Let’s jump straight in and start with a warning from the UK Government:“The Medicines and Healthcare Products Regulatory Agency (MHRA) is advising anyone experiencing skin redness or burning sensations after they have stopped using topical steroid creams or ointments to seek advice from their health professional before using these products again.”
The warning issued September 2021 followed a news release in January 2021:
National Eczema Society and British Association of Dermatologists joint position statement on Topical Steroid Withdrawal
“Adverse effects can result from daily use of high strength topical corticosteroids over a long period (usually more than 12 months)… if people experience the following problems they should seek advice from their healthcare professional. In most cases the topical corticosteroids should be stopped:
- Atrophy – the skin becomes thin, exposing tiny blood vessels that cause redness
- Rosacea – this affects the central face with redness, bumps, and pustules
- Acne – this affects the face and trunk of the body, with redness, bumps, pustules and blackheads
- Perioral dermatitis – this affects the area around the mouth and eyes with redness and pimples. This is usually treated with antibiotics.”
The statement goes on to warn against Topical Steroid Withdrawal Syndrome – because the description of this serious condition is very disturbing we are not including it here but moving on to the joint statement’s advice regarding topical corticosteroid (TCS) use:
“Concern over the use of TCS leads some people to try to manage their eczema without them. At first the eczema is likely to get worse but some people find that after a while it settles and can be managed with simple emollients or non-pharmacological therapies, and by making lifestyle changes to minimise triggers like stress. Dermatological care options include ongoing use of emollients to nourish and hydrate dry skin and help repair and protect the natural skin barrier.”
Still in the UK, their National Health Service warns that the elderly and very young are especially vulnerable to topical steroid side effects. The NHS warns if potent TCS are used for a long time or over a large area there’s a risk of the steroids being absorbed into the bloodstream and causing internal side effects.
Moving on to the US, the online medical information site Verywell Health lists Topical Steroid Side Effects as follows (updated in January 2023):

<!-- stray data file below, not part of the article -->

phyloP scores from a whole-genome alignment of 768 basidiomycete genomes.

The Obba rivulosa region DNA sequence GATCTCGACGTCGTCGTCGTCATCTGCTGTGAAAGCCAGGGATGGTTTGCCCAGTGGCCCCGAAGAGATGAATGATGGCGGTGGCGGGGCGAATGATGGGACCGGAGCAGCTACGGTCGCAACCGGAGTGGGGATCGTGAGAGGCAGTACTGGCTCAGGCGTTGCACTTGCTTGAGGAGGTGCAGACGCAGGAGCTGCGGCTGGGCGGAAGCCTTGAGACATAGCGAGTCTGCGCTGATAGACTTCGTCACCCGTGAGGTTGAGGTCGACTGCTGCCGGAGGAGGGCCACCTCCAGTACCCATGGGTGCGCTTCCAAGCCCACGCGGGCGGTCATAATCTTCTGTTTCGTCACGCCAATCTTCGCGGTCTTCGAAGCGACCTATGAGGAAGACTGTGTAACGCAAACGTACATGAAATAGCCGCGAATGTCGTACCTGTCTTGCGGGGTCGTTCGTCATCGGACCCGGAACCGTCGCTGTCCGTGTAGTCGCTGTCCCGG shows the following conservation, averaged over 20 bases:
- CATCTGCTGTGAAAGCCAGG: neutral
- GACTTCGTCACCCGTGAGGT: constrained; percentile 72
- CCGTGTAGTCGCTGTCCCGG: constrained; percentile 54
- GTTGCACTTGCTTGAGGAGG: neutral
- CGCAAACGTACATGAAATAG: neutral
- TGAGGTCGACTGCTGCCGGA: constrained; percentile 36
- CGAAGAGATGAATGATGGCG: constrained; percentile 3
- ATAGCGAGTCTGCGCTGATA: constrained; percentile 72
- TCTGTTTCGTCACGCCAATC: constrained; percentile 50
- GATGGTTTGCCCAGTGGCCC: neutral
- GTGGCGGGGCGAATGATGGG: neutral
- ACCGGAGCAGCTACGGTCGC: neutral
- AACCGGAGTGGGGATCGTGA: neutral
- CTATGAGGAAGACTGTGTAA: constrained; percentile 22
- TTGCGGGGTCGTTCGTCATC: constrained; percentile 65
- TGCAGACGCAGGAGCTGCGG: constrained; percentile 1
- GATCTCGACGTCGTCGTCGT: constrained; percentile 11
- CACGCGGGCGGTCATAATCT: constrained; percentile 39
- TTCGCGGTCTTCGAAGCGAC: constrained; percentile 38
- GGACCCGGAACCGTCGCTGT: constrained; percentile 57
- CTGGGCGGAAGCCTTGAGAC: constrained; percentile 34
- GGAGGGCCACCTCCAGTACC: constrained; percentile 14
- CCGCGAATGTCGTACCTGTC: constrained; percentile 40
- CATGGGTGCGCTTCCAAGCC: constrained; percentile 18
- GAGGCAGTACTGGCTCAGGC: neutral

- Erythema – skin redness, rash, inflammation of facial and delicate skin
- Contact Dermatitis – a mild allergic reaction experienced by some users
- Rosacea – inflamed skin and rash usually on nose and cheeks
- Skin Atrophy – thinning of the upper skin layer, epidermis, and structural changes in the middle layer, dermis – skin becomes lax, wrinkled, shiny
- Tachyphylaxis – a rapid decrease in topical steroid efficacy
- Stretch Marks – can result where skin touches skin, ie: groin or armpits
- Skin Infections – for example, the overgrowth of fungus causing jock itch
What to do if you don’t want topical steroids or have had to stop using them?
As noted above the British experts advise the use of emollients to care for dry skin and protect the skin barrier. But not all emollients or moisturisers are created equal! Here’s what Dr. Peter Elias, Professor of Dermatology at the University of California in San Francisco has discovered:
- 50% of Americans have either sensitive skin or a skin condition
- For these people many skin products are doing as much harm as good
- Patients complain they give only short term relief, then skin feels drier
- Most common moisturisers provide a layer to stop skin getting too dry
- But they don’t maintain the skin’s ‘brick wall’, its barrier function
- In fact, by altering the skin’s pH they can create a ‘swiss cheese’ effect
- The resulting upset to lipid balance can lead to eczema flare-ups, or worsen it because the body then produces cytokines, triggering inflammation
Lots to worry about here but the solution is simple
If you have sensitive skin and/or are prone to Eczema, be sure to choose moisturisers and skincare
- that is pH balanced
- that has been clinically tested for skin compatibility and irritation potential
- that is known to be moisturising and support the skin barrier
Written by Dr Jude Lenart, PhD in Natural Medicine.
This is general information for our readers, not medical advice or opinion.
Jude has a Ph.D. in Natural Medicine - she is not a medical practitioner.
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